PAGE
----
Long-term results with autogenous onlay grafts in maxillary and mandibular atrophy

Franco Santoro, Carlo Maiorana, M. Rabagliati

Research output: Contribution to journalArticlepeer-review

Abstract

This paper describes onlay graft procedures and discusses the technical considerations involved in one- or two-stage implant placement. The results of a 5-year clinical experience with such procedures are reported. Intra- and extraoral donor sites were used to harvest corticocancellous grafts: 25 patients were treated with chin monocortical grafts, 8 patients with monocortical hip grafts, and 18 patients with bicortical hip grafts, depending on the size of the defect and the location of the graft. The monocortical grafts were used in the maxilla, and the bicortical grafts in the mandible. Four months after the surgery, a reentry procedure was performed to place implants in the patients with monocortical grafts, while the implants in the mandibular onlays were placed simultaneously with bone augmentation. CT (computer tomography) and Panorax comparisons were made 24 hours postoperatively; after 4 months for the monocortical grafts only; and after 1, 3, and 5 years to evaluate the bone resorption. The results obtained with the onlay grafts suggest that this is the method of choice for solving different kinds of alveolar and basal jawbone reabsorption. Either a monocortical bone or a bicortical graft (type I or type 2 bone atrophy, respectively) with the osteointegrated fixtures-bone graft combination were found to guarantee acceptable reabsorption of a graft during 5 years and prevented failure of the prosthetic rehabilitation. In monocortical grafts, delayed fixture placement by 4-6 months is the most predictable; the one- stage procedure is preferred for the bicortical hip graft in the mandible.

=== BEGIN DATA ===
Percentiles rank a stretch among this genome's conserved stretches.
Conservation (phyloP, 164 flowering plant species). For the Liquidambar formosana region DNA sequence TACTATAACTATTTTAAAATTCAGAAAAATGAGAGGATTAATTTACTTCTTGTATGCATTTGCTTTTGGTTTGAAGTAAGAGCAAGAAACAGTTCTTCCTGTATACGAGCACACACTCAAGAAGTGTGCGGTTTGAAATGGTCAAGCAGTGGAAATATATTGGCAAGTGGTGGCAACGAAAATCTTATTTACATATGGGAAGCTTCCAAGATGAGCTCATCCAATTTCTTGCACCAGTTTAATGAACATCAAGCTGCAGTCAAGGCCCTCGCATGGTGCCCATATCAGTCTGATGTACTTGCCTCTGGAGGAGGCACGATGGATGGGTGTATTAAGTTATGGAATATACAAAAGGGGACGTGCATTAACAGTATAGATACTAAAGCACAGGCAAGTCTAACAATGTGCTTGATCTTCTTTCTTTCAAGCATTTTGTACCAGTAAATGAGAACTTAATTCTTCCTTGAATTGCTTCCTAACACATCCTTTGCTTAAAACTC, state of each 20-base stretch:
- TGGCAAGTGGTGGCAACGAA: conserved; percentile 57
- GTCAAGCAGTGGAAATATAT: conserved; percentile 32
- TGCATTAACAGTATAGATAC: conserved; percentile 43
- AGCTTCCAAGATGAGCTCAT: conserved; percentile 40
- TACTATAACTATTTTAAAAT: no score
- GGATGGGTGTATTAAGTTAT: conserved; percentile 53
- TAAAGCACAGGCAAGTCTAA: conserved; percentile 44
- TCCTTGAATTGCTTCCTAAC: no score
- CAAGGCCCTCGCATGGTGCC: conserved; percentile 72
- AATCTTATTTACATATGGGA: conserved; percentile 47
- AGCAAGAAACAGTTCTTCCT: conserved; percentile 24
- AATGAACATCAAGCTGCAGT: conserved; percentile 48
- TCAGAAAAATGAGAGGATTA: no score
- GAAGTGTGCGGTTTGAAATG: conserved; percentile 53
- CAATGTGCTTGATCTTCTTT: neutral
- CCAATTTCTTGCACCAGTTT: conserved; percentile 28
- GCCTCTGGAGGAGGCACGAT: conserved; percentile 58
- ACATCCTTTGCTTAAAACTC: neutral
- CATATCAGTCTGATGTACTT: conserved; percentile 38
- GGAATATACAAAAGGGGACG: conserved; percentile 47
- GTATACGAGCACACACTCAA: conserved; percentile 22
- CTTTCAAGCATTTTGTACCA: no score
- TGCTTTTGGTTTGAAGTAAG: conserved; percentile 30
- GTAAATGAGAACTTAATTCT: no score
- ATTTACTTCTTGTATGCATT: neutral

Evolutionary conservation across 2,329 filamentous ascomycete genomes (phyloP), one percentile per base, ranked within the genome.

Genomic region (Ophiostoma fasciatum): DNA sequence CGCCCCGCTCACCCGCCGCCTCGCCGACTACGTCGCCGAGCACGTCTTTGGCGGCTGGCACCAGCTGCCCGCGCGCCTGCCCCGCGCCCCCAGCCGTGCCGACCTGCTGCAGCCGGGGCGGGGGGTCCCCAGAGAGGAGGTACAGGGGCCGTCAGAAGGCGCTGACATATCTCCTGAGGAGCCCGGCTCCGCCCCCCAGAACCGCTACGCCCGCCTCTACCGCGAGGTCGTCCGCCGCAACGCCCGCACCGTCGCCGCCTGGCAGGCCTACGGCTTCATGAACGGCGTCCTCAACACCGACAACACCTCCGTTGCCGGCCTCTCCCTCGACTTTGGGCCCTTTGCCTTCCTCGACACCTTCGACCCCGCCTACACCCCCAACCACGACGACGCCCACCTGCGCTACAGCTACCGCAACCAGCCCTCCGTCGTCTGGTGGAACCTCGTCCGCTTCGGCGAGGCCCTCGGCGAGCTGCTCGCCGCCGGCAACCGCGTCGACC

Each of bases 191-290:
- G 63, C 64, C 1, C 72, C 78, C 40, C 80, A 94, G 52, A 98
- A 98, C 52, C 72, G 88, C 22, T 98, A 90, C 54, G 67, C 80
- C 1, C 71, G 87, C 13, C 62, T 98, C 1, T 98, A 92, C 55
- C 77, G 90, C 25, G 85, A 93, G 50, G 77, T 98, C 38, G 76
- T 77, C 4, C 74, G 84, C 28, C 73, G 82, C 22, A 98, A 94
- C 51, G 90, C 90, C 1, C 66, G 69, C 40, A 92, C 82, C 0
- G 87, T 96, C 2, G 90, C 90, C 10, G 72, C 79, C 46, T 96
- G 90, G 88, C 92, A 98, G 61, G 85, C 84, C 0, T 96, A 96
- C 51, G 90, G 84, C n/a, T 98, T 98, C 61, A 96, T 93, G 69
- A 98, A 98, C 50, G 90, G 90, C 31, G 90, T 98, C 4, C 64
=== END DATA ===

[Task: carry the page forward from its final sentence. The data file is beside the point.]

Original languageEnglish
Pages (from-to)215-222
Number of pages8
JournalJournal of Long-Term Effects of Medical Implants
Volume9
Issue number3
Publication statusPublished - 1999

Keywords

  • Bone reconstruction
  • Jawbone atrophy
  • Onlay graft
  • Osteointegration

ASJC Scopus subject areas

  • Biomedical Engineering
  • Medicine (miscellaneous)
  • Orthopedics and Sports Medicine
  • Pathology and Forensic Medicine

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